Pine, I would absolutely disagree with you about off-wiki transparency. Why should a woman
have to publicly disclose the contents of a thoroughly disgusting sexual email for public
entertainment because they reverted some guy's edit. Why should a women be expected to
provide details of an physical unwanted contact at an event for other men to pontificate
about? That's what transparency would mean. The right of the 90% of Wikipedia
contributors who are men to get to decide if a woman has the right to be offended by these
things. Let's put it all out there in the open so everyone can get involved.
"Couldn't it just have been a friendly hug?". "So did his hand actually
tweak your nipple or just brush part of your breast?" And so on.
And of course anyone in the world with a web browser could watch on too, such as the
women's partner, her parents, her children, her colleagues. And of course IPs and new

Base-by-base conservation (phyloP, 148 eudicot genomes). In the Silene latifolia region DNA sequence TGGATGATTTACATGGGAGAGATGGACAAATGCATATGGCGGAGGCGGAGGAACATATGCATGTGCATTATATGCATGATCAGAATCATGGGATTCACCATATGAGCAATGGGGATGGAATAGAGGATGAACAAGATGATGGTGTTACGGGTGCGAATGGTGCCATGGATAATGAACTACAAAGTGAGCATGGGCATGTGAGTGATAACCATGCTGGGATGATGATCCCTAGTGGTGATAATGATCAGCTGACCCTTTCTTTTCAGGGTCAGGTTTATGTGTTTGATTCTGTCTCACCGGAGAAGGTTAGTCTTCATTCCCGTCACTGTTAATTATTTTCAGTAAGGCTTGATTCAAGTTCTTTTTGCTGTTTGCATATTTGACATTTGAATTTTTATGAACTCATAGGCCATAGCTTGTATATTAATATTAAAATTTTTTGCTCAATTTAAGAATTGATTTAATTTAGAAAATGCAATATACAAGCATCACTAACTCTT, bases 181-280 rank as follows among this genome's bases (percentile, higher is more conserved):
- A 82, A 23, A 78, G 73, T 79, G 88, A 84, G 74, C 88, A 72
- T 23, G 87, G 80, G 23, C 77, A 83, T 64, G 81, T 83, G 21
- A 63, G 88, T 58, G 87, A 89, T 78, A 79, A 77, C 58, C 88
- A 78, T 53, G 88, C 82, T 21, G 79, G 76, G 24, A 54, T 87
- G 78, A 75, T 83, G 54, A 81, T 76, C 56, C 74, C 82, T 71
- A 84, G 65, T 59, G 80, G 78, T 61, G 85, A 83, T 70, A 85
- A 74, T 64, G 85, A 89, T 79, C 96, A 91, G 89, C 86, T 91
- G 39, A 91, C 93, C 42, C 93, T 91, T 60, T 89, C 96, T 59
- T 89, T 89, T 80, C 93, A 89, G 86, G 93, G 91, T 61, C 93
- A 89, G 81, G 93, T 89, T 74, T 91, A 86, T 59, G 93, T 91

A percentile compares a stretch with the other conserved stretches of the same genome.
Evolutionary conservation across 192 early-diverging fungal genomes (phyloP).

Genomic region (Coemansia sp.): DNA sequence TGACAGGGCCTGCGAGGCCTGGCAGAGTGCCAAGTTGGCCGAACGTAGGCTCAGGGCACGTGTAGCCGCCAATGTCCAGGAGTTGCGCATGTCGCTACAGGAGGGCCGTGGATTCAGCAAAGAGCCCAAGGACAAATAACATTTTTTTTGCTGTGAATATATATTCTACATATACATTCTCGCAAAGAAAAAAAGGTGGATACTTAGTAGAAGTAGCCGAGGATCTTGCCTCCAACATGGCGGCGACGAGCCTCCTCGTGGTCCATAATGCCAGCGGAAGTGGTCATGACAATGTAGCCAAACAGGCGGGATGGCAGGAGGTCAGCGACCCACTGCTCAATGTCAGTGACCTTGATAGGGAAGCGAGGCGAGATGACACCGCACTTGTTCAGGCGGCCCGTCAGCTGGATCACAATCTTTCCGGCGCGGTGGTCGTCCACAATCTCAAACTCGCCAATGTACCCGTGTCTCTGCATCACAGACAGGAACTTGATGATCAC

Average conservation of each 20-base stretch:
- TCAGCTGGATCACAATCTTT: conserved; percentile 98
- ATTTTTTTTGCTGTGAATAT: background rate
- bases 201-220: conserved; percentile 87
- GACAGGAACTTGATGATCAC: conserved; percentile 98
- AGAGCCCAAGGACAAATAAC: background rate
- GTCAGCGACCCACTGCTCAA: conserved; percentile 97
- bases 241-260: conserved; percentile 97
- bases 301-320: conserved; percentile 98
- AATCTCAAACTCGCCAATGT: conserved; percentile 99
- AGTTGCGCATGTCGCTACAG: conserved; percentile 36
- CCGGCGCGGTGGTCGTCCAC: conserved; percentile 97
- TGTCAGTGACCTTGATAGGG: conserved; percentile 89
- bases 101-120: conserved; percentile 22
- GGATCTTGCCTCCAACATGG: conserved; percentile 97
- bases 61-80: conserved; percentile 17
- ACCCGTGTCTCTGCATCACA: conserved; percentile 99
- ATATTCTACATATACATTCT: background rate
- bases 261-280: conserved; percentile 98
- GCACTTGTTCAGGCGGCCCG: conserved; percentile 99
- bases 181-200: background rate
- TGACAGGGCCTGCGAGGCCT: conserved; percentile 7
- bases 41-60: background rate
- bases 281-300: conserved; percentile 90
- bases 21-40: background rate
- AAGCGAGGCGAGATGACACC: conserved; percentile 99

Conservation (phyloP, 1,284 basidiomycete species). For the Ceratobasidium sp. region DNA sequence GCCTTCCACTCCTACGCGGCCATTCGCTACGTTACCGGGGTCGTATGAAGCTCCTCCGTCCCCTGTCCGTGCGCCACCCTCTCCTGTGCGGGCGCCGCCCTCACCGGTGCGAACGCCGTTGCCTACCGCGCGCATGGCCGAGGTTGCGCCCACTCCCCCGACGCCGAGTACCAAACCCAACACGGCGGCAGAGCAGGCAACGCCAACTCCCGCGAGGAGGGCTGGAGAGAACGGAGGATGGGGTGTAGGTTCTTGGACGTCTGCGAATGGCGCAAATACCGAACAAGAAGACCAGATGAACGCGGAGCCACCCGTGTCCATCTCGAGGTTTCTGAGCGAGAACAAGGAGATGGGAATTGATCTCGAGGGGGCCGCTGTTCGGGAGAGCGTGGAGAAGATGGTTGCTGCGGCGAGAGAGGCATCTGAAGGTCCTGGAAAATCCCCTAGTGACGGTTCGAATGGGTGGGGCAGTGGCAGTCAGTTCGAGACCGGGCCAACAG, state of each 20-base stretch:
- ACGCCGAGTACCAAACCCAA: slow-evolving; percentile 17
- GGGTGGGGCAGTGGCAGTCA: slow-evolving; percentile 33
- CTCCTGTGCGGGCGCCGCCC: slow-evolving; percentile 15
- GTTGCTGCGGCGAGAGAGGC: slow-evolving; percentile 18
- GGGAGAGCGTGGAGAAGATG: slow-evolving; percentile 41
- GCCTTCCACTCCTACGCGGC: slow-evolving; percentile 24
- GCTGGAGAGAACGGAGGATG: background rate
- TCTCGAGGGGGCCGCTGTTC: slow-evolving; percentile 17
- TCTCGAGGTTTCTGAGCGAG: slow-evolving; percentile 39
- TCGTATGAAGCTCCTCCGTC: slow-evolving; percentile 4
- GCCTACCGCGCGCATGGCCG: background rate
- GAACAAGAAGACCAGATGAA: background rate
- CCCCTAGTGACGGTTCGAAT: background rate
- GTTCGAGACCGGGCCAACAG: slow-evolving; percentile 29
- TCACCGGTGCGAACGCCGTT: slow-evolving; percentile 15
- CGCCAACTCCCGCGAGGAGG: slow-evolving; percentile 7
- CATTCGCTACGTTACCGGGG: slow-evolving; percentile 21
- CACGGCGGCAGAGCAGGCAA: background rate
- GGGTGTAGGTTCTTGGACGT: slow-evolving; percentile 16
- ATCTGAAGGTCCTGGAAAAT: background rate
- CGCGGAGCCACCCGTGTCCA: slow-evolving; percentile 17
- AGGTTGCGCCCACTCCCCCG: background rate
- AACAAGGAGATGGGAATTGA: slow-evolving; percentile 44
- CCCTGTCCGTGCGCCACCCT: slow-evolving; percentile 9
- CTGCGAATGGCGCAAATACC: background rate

accounts could come along and join in the conversation and get involved too in the
interrogation. "How lowcut was your dress? Did you have a bra on?"
Transparency would not work off-wiki and I don't think it works on-wiki for harassment
issues. You might think it does because I suspect a lot of stuff doesn't get reported
on the public forums. The folks in private process (such as oversight) probably see a lot
of ugly stuff that the rest of us don't, or the woman just walks away from Wikipedia
because they don't know there are private ways to report problems or they think
it's easier just to walk away.
If you want to address diversity, I think you have to address the need for privacy in
complaints processes. Although I have only outlined issues relating to women here, I am
sure there are similar issues for people of other races, other religions, other cultures
and so on.